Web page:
New Mexico Wilderness Alliance 2010 Wild Guide

For Immediate Release

Happy Trails and Wilderness Tales

 The New Mexico Wilderness Alliance has just released its 2010 Wild Guide.

The NMWA, supported by more than 5,900 members, is a 501(c)3 nonprofit dedicated to the protection and restoration of wilderness in New Mexico. An important part of the NMWA’s work remains connecting people to wild public lands like Otero Mesa and the Valle Vidal. Whether you know the state well but would like to discover some of its lesser-known wilderness treasures, or you are a relative newcomer to New Mexico’s wild lands, you will find value in the the 2010 Wild Guide, which showcases some of our state’s greatest wilderness resources.

This year’s Guide features hikes and volunteer service projects, tributes to wilderness heroes, essays, and artwork. The Guide also contains recipes from members of Congress, articles on festivals around the state, and reviews of bed-and-breakfasts and restaurants.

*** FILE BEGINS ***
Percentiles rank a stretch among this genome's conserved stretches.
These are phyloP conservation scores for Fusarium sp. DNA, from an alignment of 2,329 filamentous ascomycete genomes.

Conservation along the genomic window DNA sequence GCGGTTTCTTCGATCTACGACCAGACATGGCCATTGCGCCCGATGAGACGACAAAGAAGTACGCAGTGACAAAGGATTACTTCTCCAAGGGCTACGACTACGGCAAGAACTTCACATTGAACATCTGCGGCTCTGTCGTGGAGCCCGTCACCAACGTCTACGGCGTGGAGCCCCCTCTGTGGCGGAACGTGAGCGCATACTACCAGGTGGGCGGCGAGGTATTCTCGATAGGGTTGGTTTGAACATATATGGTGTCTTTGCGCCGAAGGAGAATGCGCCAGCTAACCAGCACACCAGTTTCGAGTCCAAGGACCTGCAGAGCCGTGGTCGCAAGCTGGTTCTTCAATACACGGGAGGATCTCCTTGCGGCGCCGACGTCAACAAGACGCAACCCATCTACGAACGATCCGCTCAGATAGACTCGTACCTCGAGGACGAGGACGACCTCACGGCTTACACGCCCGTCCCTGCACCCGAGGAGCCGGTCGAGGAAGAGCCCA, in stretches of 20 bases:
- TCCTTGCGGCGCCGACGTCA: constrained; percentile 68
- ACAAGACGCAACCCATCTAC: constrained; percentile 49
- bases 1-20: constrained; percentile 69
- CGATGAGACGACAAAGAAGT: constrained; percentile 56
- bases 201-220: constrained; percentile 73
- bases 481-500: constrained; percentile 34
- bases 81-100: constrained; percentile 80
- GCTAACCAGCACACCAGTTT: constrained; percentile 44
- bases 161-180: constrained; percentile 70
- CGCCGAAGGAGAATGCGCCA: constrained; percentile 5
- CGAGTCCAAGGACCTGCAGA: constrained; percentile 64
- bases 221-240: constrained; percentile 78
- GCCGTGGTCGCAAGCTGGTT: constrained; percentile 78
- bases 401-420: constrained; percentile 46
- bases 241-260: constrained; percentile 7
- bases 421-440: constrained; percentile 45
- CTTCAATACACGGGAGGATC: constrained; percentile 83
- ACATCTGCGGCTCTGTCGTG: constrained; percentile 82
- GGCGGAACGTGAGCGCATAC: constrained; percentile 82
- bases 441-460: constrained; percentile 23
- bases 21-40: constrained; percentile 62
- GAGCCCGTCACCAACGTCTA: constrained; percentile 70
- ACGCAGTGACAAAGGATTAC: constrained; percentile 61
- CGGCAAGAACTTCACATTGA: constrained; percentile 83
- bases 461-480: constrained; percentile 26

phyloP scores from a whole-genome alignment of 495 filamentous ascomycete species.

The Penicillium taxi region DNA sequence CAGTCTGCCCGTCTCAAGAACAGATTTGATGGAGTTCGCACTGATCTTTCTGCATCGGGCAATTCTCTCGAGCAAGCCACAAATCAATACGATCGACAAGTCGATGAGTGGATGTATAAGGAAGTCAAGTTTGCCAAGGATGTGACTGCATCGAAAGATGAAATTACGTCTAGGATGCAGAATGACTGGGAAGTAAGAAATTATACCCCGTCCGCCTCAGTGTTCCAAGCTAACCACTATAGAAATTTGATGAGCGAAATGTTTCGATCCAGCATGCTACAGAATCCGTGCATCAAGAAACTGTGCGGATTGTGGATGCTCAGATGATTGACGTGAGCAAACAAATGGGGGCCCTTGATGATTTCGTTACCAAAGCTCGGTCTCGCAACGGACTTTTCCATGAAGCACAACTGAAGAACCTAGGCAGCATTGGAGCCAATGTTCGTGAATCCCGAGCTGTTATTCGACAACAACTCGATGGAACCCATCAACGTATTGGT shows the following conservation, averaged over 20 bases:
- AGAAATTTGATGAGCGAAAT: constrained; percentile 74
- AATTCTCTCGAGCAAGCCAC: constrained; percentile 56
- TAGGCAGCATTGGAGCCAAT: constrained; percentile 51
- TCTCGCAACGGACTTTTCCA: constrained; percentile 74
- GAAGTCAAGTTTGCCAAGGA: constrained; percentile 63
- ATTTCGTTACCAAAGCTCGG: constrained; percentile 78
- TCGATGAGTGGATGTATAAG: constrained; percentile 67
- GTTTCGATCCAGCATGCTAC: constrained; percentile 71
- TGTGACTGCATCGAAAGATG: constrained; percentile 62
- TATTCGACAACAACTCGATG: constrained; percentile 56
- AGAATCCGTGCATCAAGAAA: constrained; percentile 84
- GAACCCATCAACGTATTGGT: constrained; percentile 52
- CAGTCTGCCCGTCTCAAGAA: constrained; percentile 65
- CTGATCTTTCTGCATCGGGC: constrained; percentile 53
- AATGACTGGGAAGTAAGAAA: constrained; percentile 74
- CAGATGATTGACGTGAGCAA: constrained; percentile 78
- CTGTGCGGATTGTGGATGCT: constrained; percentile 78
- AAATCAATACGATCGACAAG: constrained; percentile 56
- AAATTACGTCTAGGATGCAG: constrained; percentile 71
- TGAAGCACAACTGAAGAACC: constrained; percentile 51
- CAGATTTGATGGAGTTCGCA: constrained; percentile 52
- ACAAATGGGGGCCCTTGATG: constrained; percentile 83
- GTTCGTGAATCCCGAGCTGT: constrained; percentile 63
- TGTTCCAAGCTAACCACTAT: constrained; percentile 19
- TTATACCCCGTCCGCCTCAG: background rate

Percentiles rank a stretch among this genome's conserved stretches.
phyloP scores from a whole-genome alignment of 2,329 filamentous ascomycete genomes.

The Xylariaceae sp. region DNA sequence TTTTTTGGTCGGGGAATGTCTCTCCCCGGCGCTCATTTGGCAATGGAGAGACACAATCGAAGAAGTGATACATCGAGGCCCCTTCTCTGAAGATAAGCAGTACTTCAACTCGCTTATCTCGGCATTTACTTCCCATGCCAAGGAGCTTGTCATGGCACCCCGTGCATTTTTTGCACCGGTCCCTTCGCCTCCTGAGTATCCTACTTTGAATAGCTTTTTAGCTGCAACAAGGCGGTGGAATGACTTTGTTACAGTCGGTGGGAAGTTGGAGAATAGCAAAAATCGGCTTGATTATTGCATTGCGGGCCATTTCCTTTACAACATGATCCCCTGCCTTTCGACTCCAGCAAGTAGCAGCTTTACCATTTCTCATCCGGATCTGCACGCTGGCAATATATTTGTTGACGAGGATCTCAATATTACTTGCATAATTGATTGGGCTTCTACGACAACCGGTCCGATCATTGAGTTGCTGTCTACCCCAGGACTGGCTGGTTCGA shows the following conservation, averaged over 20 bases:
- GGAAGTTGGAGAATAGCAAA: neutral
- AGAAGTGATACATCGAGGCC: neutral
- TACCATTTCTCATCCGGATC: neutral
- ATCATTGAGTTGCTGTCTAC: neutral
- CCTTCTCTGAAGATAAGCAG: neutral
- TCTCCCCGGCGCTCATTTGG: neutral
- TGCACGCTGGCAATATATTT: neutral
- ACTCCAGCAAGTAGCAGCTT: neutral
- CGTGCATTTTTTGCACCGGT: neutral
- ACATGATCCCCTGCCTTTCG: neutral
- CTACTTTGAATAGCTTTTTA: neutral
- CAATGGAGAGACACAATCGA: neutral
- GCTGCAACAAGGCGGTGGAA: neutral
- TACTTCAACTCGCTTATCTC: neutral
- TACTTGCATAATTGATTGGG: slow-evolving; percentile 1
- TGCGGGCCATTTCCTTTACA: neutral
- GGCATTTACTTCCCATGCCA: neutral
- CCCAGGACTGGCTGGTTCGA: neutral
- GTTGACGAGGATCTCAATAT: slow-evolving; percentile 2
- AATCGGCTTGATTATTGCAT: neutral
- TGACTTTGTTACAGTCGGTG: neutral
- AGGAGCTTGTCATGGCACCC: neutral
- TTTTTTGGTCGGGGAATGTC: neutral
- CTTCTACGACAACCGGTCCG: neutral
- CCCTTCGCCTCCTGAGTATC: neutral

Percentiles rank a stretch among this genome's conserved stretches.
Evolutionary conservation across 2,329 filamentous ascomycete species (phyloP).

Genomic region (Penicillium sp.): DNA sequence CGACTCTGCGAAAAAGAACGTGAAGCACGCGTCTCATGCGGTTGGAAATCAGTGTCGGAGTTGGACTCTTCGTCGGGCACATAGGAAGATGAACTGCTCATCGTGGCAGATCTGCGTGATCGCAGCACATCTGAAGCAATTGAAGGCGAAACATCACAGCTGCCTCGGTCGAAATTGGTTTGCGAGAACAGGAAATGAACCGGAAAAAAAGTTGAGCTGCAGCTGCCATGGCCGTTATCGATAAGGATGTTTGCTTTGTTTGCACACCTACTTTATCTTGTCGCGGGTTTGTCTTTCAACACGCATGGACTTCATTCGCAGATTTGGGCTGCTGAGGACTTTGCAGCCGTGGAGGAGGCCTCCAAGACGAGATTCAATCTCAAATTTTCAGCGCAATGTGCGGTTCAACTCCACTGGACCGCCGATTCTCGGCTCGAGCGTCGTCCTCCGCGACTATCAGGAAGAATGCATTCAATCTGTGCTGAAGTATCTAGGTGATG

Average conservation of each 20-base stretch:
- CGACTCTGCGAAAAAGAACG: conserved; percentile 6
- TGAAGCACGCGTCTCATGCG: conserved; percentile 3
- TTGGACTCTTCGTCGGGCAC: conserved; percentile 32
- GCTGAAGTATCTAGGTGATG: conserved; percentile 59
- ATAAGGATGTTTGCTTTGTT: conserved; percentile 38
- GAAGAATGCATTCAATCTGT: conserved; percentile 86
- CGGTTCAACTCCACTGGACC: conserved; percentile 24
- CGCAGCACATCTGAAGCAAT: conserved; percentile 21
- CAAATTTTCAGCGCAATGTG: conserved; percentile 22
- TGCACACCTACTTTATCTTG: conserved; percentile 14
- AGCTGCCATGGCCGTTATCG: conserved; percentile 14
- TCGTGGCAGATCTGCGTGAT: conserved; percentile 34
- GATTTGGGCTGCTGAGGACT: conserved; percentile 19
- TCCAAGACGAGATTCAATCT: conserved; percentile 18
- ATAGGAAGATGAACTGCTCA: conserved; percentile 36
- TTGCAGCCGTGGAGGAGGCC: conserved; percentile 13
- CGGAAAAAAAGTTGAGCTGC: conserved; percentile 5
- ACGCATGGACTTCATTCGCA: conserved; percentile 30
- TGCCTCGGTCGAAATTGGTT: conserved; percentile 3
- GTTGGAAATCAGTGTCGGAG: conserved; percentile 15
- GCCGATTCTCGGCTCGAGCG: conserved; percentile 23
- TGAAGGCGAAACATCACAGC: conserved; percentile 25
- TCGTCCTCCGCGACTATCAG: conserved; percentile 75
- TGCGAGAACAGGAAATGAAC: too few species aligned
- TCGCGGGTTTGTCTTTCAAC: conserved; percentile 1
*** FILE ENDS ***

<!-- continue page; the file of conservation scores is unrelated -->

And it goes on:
The volunteer service projects are conducted all across the state and involve a variety of activities. There are wildlife surveys to be done, ATV trails to be closed, acequias to be cleaned in the northern part of the state, and wilderness stewardship to be undertaken for the U.S. Forest Service. Hikes are also statewide, and all are led by New Mexico Wilderness Alliance staff. 

Through these hikes and volunteer service projects we hope to build awareness and support for the protection of New Mexico’s special landscapes, all the while having fun!

There is an outing for everyone, no matter your experience or fitness level. Whether you want to put on your gloves and give back to the land or simply enjoy a quiet walk through the Jornada del Muerto Wilderness Study Area, the New Mexico Wilderness Alliance’s 2010 Wild Guide has an adventure waiting for you.

Happy Trails!